Do not wet a suppressor?


PDA






Impureclient
June 11, 2013, 08:52 PM
Just picked up my Silencerco Sparrow and the guy at the store told me specifically not to put any lithium grease or water in the can.
I said "even the nosedrop spritzer with water" and he said "no". Mainly said it will just create a mess but I didn't really get anything more
as he was in a hurry about to close shop and I figured I would get a more correct response here.

If you enjoyed reading about "Do not wet a suppressor?" here in TheHighRoad.org archive, you'll LOVE our community. Come join TheHighRoad.org today for the full version!
Magnuumpwr
June 11, 2013, 09:42 PM
I do not own a sparrow, but do own the 9mm. According to the FAQ part of silencerco's web site it is the same, recommending no more than 5CC's of water, grease, etc...

WHAT IS SHOOTING WET, AND CAN IT BE DONE WITH YOUR SUPPRESSOR?

Shooting “wet” is introducing an artificial medium (water, oil, grease, wire pulling gel) into the baffle stack of the suppressor to further reduce sound output levels. It works by further slowing and cooling hot gases before they exit the bore. Silencerco sound suppressors can be shot wet with a reasonable amount of coolant. Typically, 5CCs of coolant is the maximum that should be used.

This is an excerpt from their FAQ page for the SS sparrow.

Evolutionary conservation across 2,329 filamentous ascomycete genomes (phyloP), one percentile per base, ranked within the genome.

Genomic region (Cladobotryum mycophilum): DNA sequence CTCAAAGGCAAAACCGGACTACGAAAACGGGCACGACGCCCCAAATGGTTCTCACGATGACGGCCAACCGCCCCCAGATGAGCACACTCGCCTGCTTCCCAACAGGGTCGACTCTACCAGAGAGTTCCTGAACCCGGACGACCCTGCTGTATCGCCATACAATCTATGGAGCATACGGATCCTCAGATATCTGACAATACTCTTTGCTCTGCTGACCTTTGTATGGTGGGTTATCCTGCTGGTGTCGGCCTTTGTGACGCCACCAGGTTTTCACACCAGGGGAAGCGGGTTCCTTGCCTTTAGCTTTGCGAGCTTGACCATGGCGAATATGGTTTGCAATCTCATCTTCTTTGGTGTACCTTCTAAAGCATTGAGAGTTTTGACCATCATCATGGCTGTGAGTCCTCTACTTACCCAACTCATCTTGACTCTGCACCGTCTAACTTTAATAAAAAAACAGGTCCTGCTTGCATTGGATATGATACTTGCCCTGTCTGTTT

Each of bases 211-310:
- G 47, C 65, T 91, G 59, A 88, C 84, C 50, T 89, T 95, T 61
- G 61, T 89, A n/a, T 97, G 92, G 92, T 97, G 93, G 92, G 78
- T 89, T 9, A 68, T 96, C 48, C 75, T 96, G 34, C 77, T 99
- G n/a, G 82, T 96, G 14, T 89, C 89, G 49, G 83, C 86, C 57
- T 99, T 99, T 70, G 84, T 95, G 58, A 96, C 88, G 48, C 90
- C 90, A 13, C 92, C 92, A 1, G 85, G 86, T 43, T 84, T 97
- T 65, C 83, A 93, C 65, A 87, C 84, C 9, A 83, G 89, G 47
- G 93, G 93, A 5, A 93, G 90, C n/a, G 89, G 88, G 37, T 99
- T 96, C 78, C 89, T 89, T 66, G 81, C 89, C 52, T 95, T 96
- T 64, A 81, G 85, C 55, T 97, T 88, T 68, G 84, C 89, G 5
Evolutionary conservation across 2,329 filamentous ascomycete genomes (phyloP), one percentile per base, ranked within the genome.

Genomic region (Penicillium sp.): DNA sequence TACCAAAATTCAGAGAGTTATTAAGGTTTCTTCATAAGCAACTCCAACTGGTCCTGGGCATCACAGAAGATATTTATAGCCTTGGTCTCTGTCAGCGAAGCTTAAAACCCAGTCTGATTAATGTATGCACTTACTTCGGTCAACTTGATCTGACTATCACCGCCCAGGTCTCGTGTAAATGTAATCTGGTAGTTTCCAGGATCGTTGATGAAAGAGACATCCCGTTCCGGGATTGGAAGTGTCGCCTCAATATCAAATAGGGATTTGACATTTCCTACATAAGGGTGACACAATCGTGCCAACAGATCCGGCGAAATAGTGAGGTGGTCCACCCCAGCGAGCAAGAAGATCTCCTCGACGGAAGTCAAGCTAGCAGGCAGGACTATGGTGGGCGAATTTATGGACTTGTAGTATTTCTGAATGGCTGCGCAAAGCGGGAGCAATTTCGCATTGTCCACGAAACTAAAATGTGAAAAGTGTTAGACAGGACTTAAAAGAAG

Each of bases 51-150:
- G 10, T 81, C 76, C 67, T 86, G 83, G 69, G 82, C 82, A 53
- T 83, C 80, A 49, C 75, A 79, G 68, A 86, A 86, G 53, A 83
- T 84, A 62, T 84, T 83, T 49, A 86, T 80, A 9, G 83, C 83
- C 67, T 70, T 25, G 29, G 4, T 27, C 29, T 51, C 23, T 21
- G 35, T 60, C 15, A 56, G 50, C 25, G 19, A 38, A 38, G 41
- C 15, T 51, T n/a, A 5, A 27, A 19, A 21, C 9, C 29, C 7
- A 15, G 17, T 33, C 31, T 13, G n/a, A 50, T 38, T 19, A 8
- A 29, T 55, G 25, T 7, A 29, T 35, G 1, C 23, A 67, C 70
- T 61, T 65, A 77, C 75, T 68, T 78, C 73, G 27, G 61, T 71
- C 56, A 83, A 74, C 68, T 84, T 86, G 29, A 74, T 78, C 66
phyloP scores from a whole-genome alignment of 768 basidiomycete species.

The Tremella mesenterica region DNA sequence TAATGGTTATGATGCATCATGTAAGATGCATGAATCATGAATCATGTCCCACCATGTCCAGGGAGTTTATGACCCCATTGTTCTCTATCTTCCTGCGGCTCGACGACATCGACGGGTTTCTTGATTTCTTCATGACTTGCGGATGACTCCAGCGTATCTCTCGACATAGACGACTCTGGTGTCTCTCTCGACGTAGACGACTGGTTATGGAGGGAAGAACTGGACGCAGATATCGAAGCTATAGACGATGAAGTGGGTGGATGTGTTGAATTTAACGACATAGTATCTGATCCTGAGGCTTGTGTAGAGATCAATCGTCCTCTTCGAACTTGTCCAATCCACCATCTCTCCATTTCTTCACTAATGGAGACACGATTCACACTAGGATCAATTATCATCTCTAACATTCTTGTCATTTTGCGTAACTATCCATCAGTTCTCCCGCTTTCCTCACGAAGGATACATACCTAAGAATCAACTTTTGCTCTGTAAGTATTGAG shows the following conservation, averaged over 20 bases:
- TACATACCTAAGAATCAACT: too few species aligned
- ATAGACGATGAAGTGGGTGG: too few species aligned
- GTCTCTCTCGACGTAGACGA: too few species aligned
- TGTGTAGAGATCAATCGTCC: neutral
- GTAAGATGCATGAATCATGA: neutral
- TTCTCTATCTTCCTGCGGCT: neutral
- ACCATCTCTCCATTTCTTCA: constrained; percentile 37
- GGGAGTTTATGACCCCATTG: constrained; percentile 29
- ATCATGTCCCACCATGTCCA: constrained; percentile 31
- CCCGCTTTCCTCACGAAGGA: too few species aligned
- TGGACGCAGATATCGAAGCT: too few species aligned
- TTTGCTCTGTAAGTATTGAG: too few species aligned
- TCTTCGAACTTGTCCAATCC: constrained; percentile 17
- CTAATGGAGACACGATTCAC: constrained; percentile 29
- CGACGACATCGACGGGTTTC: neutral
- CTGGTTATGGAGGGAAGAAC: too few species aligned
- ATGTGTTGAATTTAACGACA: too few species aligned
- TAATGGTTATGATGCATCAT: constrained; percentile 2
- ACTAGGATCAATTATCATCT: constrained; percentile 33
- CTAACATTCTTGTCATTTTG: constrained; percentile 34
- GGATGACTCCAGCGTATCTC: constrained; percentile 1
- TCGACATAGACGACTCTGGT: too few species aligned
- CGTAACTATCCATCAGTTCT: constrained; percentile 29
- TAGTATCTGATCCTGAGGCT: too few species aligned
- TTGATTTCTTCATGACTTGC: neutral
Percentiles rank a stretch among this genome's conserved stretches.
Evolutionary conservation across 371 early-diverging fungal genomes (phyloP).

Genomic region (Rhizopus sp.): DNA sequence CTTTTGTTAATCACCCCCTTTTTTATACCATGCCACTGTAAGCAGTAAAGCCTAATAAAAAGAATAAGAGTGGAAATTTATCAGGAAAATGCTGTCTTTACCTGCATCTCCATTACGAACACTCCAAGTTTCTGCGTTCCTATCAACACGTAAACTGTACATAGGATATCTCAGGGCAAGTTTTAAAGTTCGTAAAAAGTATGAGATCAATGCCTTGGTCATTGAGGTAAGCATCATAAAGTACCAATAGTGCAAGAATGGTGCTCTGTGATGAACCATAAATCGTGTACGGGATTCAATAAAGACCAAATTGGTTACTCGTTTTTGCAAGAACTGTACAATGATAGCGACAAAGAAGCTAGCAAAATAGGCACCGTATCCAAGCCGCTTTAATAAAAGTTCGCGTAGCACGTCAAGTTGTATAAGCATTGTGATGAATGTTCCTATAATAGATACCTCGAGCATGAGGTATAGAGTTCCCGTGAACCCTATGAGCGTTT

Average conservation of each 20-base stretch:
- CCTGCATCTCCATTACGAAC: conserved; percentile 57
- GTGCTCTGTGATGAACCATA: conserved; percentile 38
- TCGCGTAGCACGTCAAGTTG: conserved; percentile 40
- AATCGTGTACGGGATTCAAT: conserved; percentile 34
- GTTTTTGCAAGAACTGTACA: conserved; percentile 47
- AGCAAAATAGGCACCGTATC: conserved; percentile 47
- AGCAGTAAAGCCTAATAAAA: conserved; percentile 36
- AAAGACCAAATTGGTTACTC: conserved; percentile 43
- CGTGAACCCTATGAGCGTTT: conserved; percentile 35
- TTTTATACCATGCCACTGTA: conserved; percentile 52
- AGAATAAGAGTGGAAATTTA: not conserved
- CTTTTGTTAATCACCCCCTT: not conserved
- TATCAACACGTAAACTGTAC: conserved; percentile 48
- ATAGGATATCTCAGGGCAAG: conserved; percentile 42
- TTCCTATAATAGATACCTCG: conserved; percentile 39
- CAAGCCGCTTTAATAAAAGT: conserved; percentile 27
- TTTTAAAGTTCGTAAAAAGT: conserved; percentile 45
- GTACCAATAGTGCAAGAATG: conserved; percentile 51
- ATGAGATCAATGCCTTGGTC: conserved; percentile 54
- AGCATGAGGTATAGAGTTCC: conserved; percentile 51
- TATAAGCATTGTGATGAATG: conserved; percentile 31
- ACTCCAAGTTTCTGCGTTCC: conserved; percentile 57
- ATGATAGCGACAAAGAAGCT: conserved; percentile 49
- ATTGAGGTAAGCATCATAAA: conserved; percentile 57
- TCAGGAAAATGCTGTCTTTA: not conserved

weblance
June 11, 2013, 11:54 PM
SilencerCo states that the Stainless Steel Sparrow CAN be shot wet. I do it all the time. It doesnt create a mess. I would think grease, or Wire Pulling Gel would create a mess, but water is fine. In fact, when I started shooting with my Sparrow, I would hold it under the sink faucet, and "filler up". Then I tried the nasal spray bottle, and have stayed with that. Much less water, and the effect is the same.

Carl N. Brown
June 12, 2013, 04:33 AM
Silencerco .22 Sparrow can be disassembled by the user to clean. Big plus in my book.

Some .22 silencers require a technician to disassemble, clean, reassemble. Some folks take their silencer to the licensed dealer to have maintenance pulled. Military has armorers for work like that.

.22 lead bullet (most standard velocity just-below-the-sound-barrier .22 recommended for silencer use) leaves a condensation of vaporized lead in a .22 silencer. You do not have that problem with jacketed 9mm (or it takes longer).

Follow the silencer manufacturers recommendations on running wet, especially in regard to ammo.

As to why run wet goes, water will cool the exhaust gases and reduce the noise level. Silencers work mainly by slowing release of gas behind the bullet, but cooling the gas before it hits the atmosphere also helps lower the noise level somewhat.

Ironman
June 12, 2013, 09:15 AM
Get a new dealer!:cuss:

I can't STAND people that spread bad info!:banghead:

Of course you can shoot your new sparrow wet, in fact you can shoot any can wet. Yes even a quality built rifle can can withstand the pressure increase of a cap full of water. It will be messy but quieter and the sparrow easily comes apart for cleaning. Enjoy!

taliv
June 12, 2013, 10:12 AM
i would not put water in rifle cans

however, i shoot my silencer co osprey on my fnp45 tactical wet all the time. i only use water and it is a little messier than without. but it's worth it

weblance
June 12, 2013, 10:21 AM
Does wetting make it quieter?

Only on the first shot. The Sparrow has FRP(First Round Pop). Its a quirk of the design. When shooting from a pistol length barrel, the first shot is noticeably louder than the second, and successive shots. Wetting the Sparrow results in taking away that annoying FRP. When on a rifle length barrel, the Sparrow doesnt have any FRP.